Two years ago, I was honored to appear as a presenter and panelist at a national forum for school improvement and student achievement at The Ohio State University, along with colleagues Dr. Walter Calinger and distinguished educator, Dr. Richard Wallace. I always referred to the latter as the "smarter doctor Wallace" to avoid anyone confusing us. No one ever has.
We presented detailed information on the rapid behavioral and academic turnaround we had achieved in a major urban school district. This included documentation of the research basis employed, the extremely hard work of teachers and administrators, external validation of the performance and the leadership model for rapid improvement in achievement for all students.
The Education Leadership Institute (ELI) team at the University of Pittsburgh, led by the smarter Dr. Wallace and several distinguished colleagues documented and validated the student performance with their onsite presence over a period of years. Their "before-and-after" comparisons were not only startling and revealing, but confirmed the efficacy of a success model that can be replicated just about anywhere. One of the schools, the Woodland Hills Academy, has subsequently been recognized as one of the top 30 schools in America.
Our hard-won achievements, though, were eclipsed at that same conference by Atlanta Public Schools superintendent and then-recent recipient of the National Superintendent of the Year award, Beverly L. Hall. Based primarily on test score results, she was widely hailed as a model for urban superintendents across the country.
It has now, though, come to light that the former superintendent of Atlanta schools, Ms. Hall, may have been involved in cooking the books. She allegedly knew about allegations of widespread cheating on state standardized tests and either ignored or tried to hide them, according to an 800-page state investigation report obtained by the Associated Press.
In a related report released by the Georgia Governor's office, investigators found evidence of cheating at close to 80 percent of the Atlanta schools where they examined the 2009 administration of the Criterion-Referenced Competency Tests, or CRCT. Teachers and principals at more than four dozen schools are accused of helping students, or changing the answers once students handed in their test sheet.
The report synopsis indicates that 178 teachers and principals in the Atlanta Public Schools System were involved in cheating. Of the 178, at least 82 confessed to this misconduct with allegations dating as far back as 2001.
The Atlanta scenario is by no means an isolated incident. Many educators have been sanctioned for the same reason across much of the country. Most urban schools have made little or no progress toward meeting the mandates of No Child Left Behind, and the do-or-die deadline is near. It is illustrative, too, of how politically-driven programs from Washington can consume huge amounts of resources and deliver pretty much the opposite of their stated intent.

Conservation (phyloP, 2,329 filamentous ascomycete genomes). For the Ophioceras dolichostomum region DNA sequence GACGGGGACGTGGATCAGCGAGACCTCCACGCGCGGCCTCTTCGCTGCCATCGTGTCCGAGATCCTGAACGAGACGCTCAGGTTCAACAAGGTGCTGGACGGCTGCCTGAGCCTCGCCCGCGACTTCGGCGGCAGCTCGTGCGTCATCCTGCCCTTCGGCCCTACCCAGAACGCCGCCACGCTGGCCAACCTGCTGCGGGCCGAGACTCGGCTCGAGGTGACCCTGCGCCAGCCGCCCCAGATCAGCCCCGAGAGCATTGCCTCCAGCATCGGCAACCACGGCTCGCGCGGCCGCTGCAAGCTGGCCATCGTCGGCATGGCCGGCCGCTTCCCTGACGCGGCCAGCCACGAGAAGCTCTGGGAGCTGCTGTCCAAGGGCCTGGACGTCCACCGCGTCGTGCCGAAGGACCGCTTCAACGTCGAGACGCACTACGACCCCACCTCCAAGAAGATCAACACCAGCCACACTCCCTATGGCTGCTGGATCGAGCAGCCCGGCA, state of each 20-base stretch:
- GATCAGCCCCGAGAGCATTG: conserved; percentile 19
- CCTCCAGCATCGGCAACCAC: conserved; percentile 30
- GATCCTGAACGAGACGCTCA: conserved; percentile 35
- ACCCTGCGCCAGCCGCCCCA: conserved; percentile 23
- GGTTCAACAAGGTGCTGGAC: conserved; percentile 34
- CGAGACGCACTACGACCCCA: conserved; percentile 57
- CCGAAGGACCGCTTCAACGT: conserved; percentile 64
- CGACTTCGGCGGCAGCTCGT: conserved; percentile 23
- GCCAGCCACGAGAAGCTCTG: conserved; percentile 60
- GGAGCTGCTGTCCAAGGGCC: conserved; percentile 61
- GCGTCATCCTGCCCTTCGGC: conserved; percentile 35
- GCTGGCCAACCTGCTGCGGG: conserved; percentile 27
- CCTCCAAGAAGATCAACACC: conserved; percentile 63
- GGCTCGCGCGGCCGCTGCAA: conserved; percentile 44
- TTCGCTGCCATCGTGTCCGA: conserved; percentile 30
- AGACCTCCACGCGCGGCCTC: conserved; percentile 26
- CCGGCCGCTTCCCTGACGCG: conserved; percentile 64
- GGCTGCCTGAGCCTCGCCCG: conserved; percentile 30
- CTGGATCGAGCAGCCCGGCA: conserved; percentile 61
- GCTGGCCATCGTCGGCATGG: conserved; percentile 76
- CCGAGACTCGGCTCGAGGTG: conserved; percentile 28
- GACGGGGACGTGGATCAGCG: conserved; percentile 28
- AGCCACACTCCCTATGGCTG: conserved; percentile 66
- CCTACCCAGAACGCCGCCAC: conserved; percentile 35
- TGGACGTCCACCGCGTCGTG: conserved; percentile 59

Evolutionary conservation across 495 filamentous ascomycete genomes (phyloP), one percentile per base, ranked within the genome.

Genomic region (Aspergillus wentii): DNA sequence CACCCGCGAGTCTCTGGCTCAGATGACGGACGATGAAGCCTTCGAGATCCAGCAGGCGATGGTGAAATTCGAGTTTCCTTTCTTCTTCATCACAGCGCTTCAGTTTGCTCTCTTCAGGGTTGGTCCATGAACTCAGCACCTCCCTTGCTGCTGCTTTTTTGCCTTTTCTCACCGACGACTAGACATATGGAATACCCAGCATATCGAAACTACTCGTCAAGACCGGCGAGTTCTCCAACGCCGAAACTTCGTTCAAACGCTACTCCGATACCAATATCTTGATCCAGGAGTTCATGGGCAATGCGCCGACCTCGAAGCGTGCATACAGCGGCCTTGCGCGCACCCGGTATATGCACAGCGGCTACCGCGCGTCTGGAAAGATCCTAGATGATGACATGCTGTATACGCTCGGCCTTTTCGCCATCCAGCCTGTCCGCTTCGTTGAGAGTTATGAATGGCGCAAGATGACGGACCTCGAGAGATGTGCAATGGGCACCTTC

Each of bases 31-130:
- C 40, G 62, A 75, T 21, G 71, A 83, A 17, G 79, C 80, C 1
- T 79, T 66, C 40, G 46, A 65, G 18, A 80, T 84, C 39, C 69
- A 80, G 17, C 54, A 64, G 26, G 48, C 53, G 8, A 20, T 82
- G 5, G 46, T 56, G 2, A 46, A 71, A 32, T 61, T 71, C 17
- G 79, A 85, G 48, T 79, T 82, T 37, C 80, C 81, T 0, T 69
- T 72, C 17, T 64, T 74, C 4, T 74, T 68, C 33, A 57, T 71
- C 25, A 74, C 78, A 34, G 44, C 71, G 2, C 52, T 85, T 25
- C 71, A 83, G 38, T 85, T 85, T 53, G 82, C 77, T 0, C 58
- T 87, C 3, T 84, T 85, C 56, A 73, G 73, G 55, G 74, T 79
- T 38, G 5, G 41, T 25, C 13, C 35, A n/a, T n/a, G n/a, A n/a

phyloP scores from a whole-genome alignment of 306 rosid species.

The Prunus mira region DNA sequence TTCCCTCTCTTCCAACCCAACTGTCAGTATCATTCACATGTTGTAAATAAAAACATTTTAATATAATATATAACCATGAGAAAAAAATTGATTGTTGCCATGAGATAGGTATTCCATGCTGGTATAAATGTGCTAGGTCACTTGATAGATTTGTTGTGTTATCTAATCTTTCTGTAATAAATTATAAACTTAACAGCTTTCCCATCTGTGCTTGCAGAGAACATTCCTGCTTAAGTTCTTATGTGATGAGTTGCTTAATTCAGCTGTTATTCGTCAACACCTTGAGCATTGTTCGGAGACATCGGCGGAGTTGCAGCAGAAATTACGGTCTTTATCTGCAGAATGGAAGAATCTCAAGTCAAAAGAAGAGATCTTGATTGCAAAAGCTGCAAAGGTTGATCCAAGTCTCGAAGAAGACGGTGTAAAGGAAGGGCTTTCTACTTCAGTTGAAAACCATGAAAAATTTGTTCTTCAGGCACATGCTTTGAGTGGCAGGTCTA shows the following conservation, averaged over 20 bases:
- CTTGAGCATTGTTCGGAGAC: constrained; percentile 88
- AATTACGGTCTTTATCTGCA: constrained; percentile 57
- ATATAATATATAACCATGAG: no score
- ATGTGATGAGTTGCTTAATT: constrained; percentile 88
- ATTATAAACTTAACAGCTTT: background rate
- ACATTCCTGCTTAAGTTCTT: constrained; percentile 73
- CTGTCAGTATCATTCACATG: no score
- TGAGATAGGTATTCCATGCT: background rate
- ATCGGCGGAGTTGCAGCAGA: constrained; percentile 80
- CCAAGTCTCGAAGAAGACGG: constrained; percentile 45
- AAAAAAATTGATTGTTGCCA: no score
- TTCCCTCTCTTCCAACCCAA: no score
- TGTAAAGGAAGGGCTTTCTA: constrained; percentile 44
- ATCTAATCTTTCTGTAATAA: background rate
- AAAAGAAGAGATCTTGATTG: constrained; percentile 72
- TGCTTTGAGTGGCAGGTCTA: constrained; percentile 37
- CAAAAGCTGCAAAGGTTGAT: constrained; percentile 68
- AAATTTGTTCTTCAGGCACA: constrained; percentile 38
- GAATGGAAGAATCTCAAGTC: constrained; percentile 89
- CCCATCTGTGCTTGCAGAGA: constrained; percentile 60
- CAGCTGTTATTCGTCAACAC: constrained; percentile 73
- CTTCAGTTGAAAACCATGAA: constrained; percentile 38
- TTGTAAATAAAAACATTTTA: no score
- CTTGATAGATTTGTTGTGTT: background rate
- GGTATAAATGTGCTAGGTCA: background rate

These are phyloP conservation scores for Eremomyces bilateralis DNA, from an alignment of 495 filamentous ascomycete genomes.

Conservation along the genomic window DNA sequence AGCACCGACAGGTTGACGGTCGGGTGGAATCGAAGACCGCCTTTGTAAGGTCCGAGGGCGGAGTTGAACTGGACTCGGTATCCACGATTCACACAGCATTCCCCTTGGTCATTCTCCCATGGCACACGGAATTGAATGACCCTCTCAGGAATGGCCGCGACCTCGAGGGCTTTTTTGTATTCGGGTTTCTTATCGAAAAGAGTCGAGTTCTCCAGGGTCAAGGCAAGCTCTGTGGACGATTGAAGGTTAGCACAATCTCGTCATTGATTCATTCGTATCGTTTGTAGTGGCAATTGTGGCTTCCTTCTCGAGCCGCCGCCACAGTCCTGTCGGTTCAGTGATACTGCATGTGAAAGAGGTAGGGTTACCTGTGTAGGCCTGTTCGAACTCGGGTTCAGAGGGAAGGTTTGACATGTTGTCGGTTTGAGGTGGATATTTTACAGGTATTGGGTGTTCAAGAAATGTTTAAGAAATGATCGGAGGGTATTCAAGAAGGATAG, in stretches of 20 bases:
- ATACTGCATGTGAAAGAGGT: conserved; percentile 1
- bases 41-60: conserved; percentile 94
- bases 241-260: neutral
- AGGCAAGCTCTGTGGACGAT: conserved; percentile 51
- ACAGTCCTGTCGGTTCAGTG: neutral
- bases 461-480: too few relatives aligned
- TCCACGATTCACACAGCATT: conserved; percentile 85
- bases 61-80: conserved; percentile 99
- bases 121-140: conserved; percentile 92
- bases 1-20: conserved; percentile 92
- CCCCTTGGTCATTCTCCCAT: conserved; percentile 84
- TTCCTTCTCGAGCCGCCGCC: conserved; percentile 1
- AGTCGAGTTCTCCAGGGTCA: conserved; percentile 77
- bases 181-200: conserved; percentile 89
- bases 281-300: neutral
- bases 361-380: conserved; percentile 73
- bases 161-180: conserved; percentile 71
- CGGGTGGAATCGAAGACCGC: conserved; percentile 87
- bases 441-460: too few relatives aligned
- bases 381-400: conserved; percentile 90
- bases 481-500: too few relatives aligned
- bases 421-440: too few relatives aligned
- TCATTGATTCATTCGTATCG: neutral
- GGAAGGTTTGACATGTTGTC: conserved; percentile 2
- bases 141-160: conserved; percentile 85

The latest reaction out of Washington is to authorize the Secretary of Education to grant waivers to low performing districts, primarily urban, ala the more than one thousand waivers issued so far that exempt various companies and organizations from participating in the new national healthcare system. One can only assume that the rationale for granting dispensations from the NCLB law will be the same as for healthcare.
Noble in its original intent to raise the academic achievement floor for all students, No Child Left Behind is fraught with executional shortcomings and has been more of a bludgeon than a help to schools. Most recently, it has become an instrument of political favoritism and coercion directed at states by the Department of Education destined to get even worse with the coming of waivers.
What's even more disappointing is that NCLB has evolved into an expensive boondoggle that tells us little or nothing about the academic performance of our children from state to state and has called into question the very veracity of our best educators. Through no fault of their own, and not unlike dolphins caught in a tuna net, honest and hard-working educators at all levels have been stained by their dishonest peers. Worse still, thousands of young people and their families have been given a false sense of achievement that they neither earned nor possess. The cancer that is NCLB has spread throughout the body of the nation's educational system to the extent that is now well beyond successful treatment.
The most effective course of action at this point is for the United States Congress to simply euthanize the program, end the suffering and put us all out of our misery.
Terry Wallace is a Senior Fellow at the Public Policy Foundation of West Virginia in Morgantown and a Senior Fellow at the Government Policy Research Center at West Liberty University